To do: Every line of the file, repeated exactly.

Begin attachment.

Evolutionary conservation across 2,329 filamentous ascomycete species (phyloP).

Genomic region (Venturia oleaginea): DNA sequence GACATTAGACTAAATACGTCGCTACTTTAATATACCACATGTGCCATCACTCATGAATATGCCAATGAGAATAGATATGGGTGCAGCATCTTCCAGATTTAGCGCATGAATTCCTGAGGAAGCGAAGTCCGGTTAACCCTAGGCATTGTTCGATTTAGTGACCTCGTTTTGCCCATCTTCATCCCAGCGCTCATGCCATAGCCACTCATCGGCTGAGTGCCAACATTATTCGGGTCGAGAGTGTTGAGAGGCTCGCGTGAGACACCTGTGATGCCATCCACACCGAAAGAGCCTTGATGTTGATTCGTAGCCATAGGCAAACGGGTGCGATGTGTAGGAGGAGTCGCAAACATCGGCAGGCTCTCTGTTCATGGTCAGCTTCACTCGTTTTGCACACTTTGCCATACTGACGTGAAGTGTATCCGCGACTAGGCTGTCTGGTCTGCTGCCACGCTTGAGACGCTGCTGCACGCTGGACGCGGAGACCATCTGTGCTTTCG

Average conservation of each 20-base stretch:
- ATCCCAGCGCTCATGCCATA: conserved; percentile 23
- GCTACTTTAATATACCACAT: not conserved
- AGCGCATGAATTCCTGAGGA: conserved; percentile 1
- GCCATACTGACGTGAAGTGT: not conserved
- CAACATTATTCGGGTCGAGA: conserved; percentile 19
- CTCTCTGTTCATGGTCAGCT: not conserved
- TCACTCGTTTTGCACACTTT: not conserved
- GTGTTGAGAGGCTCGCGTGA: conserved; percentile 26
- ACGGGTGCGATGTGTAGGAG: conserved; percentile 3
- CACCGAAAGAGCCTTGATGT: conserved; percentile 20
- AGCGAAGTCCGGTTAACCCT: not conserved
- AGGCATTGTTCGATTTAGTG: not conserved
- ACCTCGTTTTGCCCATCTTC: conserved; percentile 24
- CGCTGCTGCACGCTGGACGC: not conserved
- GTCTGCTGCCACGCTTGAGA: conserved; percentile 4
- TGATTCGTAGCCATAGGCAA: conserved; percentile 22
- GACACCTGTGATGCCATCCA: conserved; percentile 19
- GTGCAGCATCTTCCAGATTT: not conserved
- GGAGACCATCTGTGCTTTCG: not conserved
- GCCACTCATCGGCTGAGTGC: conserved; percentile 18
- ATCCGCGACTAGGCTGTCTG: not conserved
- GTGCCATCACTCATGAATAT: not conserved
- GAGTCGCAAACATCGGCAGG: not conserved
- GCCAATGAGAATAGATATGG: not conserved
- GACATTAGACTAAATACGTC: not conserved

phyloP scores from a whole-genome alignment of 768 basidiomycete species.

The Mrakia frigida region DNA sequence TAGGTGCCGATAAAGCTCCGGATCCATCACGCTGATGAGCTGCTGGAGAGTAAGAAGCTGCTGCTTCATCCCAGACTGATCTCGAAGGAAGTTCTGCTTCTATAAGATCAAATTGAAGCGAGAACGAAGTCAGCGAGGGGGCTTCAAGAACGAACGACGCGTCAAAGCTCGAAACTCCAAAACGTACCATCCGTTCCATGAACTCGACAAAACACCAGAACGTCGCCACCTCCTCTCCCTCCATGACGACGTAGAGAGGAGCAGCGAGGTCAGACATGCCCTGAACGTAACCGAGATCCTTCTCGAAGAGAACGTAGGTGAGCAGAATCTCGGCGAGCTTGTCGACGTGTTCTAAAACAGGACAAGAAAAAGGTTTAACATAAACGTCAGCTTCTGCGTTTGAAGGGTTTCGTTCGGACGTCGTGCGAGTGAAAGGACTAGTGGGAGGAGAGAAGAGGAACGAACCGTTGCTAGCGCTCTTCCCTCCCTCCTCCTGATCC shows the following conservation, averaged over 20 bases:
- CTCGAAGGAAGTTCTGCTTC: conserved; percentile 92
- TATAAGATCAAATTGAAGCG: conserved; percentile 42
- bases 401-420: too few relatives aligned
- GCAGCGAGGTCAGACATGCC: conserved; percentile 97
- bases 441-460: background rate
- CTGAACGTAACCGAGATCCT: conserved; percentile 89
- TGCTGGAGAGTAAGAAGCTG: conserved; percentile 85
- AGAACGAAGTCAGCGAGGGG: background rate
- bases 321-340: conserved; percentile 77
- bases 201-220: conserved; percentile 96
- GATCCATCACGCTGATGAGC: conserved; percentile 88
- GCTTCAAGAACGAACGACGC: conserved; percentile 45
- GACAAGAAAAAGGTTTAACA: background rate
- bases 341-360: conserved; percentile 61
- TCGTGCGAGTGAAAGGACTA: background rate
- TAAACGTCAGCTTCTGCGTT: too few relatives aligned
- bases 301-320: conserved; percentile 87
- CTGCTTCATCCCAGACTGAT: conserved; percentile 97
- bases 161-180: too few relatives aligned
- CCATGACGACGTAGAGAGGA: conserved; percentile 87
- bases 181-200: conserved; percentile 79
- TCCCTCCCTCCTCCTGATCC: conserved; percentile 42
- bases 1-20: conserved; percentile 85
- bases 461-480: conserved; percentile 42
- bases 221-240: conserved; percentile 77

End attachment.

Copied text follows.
Evolutionary conservation across 2,329 filamentous ascomycete species (phyloP).

Genomic region (Venturia oleaginea): DNA sequence GACATTAGACTAAATACGTCGCTACTTTAATATACCACATGTGCCATCACTCATGAATATGCCAATGAGAATAGATATGGGTGCAGCATCTTCCAGATTTAGCGCATGAATTCCTGAGGAAGCGAAGTCCGGTTAACCCTAGGCATTGTTCGATTTAGTGACCTCGTTTTGCCCATCTTCATCCCAGCGCTCATGCCATAGCCACTCATCGGCTGAGTGCCAACATTATTCGGGTCGAGAGTGTTGAGAGGCTCGCGTGAGACACCTGTGATGCCATCCACACCGAAAGAGCCTTGATGTTGATTCGTAGCCATAGGCAAACGGGTGCGATGTGTAGGAGGAGTCGCAAACATCGGCAGGCTCTCTGTTCATGGTCAGCTTCACTCGTTTTGCACACTTTGCCATACTGACGTGAAGTGTATCCGCGACTAGGCTGTCTGGTCTGCTGCCACGCTTGAGACGCTGCTGCACGCTGGACGCGGAGACCATCTGTGCTTTCG

Average conservation of each 20-base stretch:
- ATCCCAGCGCTCATGCCATA: conserved; percentile 23
- GCTACTTTAATATACCACAT: not conserved
- AGCGCATGAATTCCTGAGGA: conserved; percentile 1
- GCCATACTGACGTGAAGTGT: not conserved
- CAACATTATTCGGGTCGAGA: conserved; percentile 19
- CTCTCTGTTCATGGTCAGCT: not conserved
- TCACTCGTTTTGCACACTTT: not conserved
- GTGTTGAGAGGCTCGCGTGA: conserved; percentile 26
- ACGGGTGCGATGTGTAGGAG: conserved; percentile 3
- CACCGAAAGAGCCTTGATGT: conserved; percentile 20
- AGCGAAGTCCGGTTAACCCT: not conserved
- AGGCATTGTTCGATTTAGTG: not conserved
- ACCTCGTTTTGCCCATCTTC: conserved; percentile 24
- CGCTGCTGCACGCTGGACGC: not conserved
- GTCTGCTGCCACGCTTGAGA: conserved; percentile 4
- TGATTCGTAGCCATAGGCAA: conserved; percentile 22
- GACACCTGTGATGCCATCCA: conserved; percentile 19
- GTGCAGCATCTTCCAGATTT: not conserved
- GGAGACCATCTGTGCTTTCG: not conserved
- GCCACTCATCGGCTGAGTGC: conserved; percentile 18
- ATCCGCGACTAGGCTGTCTG: not conserved
- GTGCCATCACTCATGAATAT: not conserved
- GAGTCGCAAACATCGGCAGG: not conserved
- GCCAATGAGAATAGATATGG: not conserved
- GACATTAGACTAAATACGTC: not conserved

phyloP scores from a whole-genome alignment of 768 basidiomycete species.

The Mrakia frigida region DNA sequence TAGGTGCCGATAAAGCTCCGGATCCATCACGCTGATGAGCTGCTGGAGAGTAAGAAGCTGCTGCTTCATCCCAGACTGATCTCGAAGGAAGTTCTGCTTCTATAAGATCAAATTGAAGCGAGAACGAAGTCAGCGAGGGGGCTTCAAGAACGAACGACGCGTCAAAGCTCGAAACTCCAAAACGTACCATCCGTTCCATGAACTCGACAAAACACCAGAACGTCGCCACCTCCTCTCCCTCCATGACGACGTAGAGAGGAGCAGCGAGGTCAGACATGCCCTGAACGTAACCGAGATCCTTCTCGAAGAGAACGTAGGTGAGCAGAATCTCGGCGAGCTTGTCGACGTGTTCTAAAACAGGACAAGAAAAAGGTTTAACATAAACGTCAGCTTCTGCGTTTGAAGGGTTTCGTTCGGACGTCGTGCGAGTGAAAGGACTAGTGGGAGGAGAGAAGAGGAACGAACCGTTGCTAGCGCTCTTCCCTCCCTCCTCCTGATCC shows the following conservation, averaged over 20 bases:
- CTCGAAGGAAGTTCTGCTTC: conserved; percentile 92
- TATAAGATCAAATTGAAGCG: conserved; percentile 42
- bases 401-420: too few relatives aligned
- GCAGCGAGGTCAGACATGCC: conserved; percentile 97
- bases 441-460: background rate
- CTGAACGTAACCGAGATCCT: conserved; percentile 89
- TGCTGGAGAGTAAGAAGCTG: conserved; percentile 85
- AGAACGAAGTCAGCGAGGGG: background rate
- bases 321-340: conserved; percentile 77
- bases 201-220: conserved; percentile 96
- GATCCATCACGCTGATGAGC: conserved; percentile 88
- GCTTCAAGAACGAACGACGC: conserved; percentile 45
- GACAAGAAAAAGGTTTAACA: background rate
- bases 341-360: conserved; percentile 61
- TCGTGCGAGTGAAAGGACTA: background rate
- TAAACGTCAGCTTCTGCGTT: too few relatives aligned
- bases 301-320: conserved; percentile 87
- CTGCTTCATCCCAGACTGAT: conserved; percentile 97
- bases 161-180: too few relatives aligned
- CCATGACGACGTAGAGAGGA: conserved; percentile 87
- bases 181-200: conserved; percentile 79
- TCCCTCCCTCCTCCTGATCC: conserved; percentile 42
- bases 1-20: conserved; percentile 85
- bases 461-480: conserved; percentile 42
- bases 221-240: conserved; percentile 77